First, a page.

Frankie and I disagree about many things. But we have had one argument for as long as we have known each other, probably. It is as fundamental as “where the sun sets”; a difference which probably defines each of us: it makes me irredeemably shallow, and her delusional.
It hasn’t cropped up recently (one advantage of not-being-talked-to), but once again she raised it today, on Facebook. So I decided to set out my case here.
It revolves around books. And at its simplest, the impact that book covers can have. I accept that book covers can influence my choice of books; Frankie believes she is above and beyond the influence of designers, illustrators and publishers, and that their skillful manipulation of emotions and, particularly, purchasing behaviour have no effect on her. None whatsoever.
I think this is just bunkum. Even if she might choose to pretend otherwise, book covers must have some influence over her. It could be a negative one, determining her to ignore their impelling her to buy. But an effect they must have.
Worse, she is a psychologist. Her subject is about the working of the brain; and we know that the brain works in a very strange way indeed. Much of our decision making happens without us being aware of it; even when we think we make rational choices and decisions, we’re usually fooling ourselves and really just going along with what our reptile-brains want to do anyway.
It is her wilful ignorance of this – her assertion that book covers make no difference to her at all – that gets me.
I think book covers can make a huge difference. When I go into a book shop – not a rare occurrence, I must say – and I’m confronted by the choice of thousands upon thousands of different books, of course the covers matter. If a book cover fails to catch my eye, I won’t even be aware that I’ve not noticed it. If I like the illustration and the design, I might pick it up, look at the author, see what else they’ve written, and what the genre is (though I don’t really get the idea of genre in fiction: a story is a story is a story).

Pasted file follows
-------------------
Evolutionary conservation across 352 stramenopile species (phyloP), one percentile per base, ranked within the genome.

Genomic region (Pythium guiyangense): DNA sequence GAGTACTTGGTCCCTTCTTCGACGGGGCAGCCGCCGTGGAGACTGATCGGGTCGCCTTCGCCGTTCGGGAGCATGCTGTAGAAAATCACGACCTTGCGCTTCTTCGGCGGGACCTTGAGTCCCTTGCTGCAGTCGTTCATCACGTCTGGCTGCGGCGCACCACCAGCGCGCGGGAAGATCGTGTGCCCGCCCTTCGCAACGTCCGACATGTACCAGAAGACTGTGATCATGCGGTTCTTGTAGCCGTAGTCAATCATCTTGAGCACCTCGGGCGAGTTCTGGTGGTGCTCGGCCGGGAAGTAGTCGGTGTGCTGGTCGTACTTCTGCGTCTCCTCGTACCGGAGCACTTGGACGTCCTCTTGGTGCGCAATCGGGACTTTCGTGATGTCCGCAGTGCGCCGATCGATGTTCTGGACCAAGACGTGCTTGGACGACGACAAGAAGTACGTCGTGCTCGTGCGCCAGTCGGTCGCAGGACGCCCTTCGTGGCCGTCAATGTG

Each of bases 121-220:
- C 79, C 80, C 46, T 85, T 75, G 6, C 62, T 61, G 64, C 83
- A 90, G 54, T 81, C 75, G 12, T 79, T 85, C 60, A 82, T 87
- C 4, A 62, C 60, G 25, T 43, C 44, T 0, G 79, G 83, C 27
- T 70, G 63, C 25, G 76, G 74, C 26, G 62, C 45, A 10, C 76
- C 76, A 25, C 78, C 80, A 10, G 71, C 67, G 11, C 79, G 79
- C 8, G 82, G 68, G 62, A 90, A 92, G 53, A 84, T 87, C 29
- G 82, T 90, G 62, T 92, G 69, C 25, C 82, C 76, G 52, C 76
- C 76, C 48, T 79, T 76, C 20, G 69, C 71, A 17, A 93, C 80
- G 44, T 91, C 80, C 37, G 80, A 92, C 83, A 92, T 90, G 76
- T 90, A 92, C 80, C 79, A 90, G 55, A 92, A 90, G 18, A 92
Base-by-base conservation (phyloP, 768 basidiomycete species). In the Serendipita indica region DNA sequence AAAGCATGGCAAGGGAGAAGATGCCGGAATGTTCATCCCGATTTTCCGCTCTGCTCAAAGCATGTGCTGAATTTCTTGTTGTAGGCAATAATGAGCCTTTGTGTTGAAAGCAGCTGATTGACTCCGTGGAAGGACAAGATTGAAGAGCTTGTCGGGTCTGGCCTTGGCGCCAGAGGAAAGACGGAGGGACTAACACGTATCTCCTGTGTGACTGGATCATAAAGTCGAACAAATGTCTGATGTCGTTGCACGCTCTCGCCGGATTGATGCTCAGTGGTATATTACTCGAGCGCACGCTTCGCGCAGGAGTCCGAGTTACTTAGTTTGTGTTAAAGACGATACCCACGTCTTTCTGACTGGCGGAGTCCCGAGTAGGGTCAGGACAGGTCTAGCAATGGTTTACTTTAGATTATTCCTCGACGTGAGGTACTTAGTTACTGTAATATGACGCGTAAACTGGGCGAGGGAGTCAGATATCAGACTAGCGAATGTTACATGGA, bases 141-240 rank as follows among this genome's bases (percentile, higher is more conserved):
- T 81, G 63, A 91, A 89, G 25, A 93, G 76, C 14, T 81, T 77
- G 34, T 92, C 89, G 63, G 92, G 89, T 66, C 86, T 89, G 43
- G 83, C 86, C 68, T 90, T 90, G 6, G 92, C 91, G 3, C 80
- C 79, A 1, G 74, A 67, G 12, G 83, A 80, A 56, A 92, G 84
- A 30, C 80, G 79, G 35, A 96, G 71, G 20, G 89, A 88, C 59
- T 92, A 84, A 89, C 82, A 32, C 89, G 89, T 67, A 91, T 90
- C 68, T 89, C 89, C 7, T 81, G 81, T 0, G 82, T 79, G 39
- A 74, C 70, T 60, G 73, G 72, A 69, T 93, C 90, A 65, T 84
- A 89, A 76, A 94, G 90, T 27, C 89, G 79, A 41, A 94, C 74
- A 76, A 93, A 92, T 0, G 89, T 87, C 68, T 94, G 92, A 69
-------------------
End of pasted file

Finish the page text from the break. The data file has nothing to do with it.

If I don’t pick up the book, I’m certainly not going to read the blurb on the back, the snippets of reviews (do I generally agree with the reviewer?) and the endorsements of fellow authors (do I like their work?).
It is particularly important for authors new to me. How else am I to judge whether I might like a book or not? I have nothing else to go on. The cover tells me a lot: it sends all sorts of signals. Even the publisher’s imprint tells me a lot about a book.
Put simply, the cover has to attract me – and there are a huge number of ways for it to do so; but that is its job, and to pretend that it is possible to ignore all those messages is pretence.
Frankie might want to believe that the art on a book jacket doesn’t tell her something, that she never reads the blurb, that she doesn’t look at the endorsements. Maybe she’d like to pretend she doesn’t even buy books.
But I don’t believe her.